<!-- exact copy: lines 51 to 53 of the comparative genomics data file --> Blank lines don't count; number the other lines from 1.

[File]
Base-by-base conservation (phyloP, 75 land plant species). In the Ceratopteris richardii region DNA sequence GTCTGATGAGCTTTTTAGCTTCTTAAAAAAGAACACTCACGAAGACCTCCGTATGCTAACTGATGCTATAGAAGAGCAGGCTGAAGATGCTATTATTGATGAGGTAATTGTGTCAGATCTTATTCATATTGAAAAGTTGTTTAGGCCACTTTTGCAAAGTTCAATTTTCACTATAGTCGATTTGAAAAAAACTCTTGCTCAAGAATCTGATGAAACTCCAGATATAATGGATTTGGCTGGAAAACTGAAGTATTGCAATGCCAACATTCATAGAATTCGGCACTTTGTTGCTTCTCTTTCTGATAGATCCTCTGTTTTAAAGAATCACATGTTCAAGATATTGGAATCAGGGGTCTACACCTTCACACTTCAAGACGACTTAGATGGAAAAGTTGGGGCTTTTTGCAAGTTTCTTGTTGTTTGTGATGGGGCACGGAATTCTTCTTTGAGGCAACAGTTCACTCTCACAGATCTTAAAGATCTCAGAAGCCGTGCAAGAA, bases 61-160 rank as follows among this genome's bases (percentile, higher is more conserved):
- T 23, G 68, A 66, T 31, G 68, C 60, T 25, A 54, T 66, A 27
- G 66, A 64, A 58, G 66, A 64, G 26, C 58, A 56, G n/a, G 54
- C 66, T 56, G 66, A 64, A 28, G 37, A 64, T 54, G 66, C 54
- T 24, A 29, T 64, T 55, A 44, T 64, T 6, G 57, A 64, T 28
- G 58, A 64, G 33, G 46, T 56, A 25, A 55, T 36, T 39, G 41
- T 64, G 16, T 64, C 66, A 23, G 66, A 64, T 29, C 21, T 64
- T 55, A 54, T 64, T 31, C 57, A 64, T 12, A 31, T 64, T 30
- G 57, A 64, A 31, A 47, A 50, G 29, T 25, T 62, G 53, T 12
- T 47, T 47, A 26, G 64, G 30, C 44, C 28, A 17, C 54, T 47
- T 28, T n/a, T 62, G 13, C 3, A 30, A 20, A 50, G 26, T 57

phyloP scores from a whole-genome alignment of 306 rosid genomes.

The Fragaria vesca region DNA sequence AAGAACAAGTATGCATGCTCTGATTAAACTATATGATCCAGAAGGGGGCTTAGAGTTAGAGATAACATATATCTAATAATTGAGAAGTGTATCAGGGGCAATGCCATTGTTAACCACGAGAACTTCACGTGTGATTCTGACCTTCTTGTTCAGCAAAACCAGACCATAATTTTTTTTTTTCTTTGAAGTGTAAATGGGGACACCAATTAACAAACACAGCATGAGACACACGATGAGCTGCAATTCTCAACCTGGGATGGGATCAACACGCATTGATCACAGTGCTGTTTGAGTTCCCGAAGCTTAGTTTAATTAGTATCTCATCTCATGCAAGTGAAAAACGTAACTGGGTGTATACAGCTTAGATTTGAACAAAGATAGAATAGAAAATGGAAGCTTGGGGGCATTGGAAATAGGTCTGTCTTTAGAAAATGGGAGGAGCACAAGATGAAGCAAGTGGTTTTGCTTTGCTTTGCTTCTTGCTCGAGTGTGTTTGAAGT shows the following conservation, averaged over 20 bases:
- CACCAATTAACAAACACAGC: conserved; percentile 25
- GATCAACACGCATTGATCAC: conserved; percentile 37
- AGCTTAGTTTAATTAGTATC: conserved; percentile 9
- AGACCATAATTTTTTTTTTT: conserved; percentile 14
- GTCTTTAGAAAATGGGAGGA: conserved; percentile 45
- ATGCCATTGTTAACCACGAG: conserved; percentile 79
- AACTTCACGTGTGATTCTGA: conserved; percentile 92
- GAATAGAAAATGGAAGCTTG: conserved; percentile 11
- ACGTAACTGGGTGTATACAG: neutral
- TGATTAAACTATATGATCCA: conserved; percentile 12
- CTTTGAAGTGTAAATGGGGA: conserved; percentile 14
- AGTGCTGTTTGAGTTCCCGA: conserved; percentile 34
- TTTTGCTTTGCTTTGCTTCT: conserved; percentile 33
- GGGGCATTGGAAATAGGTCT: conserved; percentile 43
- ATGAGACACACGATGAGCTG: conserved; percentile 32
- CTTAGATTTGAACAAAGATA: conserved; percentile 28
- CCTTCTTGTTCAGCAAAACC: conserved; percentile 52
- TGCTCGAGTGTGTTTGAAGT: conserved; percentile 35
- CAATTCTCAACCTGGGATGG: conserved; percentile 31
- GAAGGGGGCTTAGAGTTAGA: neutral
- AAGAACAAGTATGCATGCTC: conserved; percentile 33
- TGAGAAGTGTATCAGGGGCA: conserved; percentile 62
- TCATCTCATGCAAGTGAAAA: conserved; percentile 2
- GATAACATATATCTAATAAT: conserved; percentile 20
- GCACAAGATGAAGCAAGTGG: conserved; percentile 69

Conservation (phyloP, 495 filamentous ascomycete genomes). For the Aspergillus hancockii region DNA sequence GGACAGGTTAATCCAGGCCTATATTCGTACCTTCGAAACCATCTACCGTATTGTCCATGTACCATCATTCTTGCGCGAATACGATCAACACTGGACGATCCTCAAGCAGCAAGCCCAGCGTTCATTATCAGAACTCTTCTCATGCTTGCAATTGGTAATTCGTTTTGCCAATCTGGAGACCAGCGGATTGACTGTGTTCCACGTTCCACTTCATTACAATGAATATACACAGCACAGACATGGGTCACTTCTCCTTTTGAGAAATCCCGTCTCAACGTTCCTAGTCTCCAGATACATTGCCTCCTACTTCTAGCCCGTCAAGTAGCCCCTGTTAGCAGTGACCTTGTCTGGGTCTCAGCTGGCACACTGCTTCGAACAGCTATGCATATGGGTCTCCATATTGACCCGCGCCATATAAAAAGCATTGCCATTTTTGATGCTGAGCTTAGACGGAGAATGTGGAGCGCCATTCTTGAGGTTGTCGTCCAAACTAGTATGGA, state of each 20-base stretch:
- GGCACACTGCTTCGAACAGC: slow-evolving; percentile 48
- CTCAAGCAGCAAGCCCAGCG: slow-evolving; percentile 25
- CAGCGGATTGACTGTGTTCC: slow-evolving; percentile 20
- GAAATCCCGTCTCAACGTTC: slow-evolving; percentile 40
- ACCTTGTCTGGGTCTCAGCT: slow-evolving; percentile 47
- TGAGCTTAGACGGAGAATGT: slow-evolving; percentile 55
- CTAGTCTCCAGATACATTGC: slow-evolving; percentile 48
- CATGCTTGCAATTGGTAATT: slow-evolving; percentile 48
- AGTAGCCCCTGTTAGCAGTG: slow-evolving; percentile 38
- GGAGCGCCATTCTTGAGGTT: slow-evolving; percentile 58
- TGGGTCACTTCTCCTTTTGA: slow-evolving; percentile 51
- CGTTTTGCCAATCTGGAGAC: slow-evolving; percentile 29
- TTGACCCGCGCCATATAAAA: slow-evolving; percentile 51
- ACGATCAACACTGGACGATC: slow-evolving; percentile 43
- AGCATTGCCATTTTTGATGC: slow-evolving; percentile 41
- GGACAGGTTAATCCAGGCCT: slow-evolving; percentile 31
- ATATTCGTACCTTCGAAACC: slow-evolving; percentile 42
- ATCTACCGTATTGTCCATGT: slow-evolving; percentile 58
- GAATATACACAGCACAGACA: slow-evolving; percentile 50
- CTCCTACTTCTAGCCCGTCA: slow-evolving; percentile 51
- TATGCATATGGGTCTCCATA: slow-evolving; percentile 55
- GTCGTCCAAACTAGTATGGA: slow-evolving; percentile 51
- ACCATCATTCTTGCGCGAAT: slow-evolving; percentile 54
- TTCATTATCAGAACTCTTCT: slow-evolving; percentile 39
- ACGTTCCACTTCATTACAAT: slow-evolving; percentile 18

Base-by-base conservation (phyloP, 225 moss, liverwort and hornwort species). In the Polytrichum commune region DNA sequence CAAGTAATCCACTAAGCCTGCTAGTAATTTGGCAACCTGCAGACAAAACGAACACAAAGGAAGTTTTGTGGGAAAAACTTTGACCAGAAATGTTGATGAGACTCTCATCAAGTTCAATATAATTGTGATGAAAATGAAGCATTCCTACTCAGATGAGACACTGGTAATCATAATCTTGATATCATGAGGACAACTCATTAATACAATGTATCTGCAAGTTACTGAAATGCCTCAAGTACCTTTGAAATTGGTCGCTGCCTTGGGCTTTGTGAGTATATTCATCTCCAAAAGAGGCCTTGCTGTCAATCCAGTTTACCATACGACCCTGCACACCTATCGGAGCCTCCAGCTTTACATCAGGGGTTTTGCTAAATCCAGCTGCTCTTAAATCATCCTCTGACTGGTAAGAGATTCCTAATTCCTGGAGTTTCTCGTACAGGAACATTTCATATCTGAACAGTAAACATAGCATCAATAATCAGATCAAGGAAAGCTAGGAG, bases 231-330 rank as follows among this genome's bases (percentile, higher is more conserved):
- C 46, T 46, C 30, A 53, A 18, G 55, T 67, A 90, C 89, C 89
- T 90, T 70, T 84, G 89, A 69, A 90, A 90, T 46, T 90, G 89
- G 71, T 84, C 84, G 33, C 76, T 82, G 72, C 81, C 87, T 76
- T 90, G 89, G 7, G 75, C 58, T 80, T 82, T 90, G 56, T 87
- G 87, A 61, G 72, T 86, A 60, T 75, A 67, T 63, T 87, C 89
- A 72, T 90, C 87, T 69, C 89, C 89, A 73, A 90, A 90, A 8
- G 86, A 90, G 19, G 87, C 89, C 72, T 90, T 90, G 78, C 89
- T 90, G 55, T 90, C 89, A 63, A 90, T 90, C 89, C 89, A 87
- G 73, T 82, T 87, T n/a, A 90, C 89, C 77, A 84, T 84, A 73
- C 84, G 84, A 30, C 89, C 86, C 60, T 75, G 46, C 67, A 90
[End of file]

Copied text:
- CGTTTTGCCAATCTGGAGAC: slow-evolving; percentile 29
- TTGACCCGCGCCATATAAAA: slow-evolving; percentile 51
- ACGATCAACACTGGACGATC: slow-evolving; percentile 43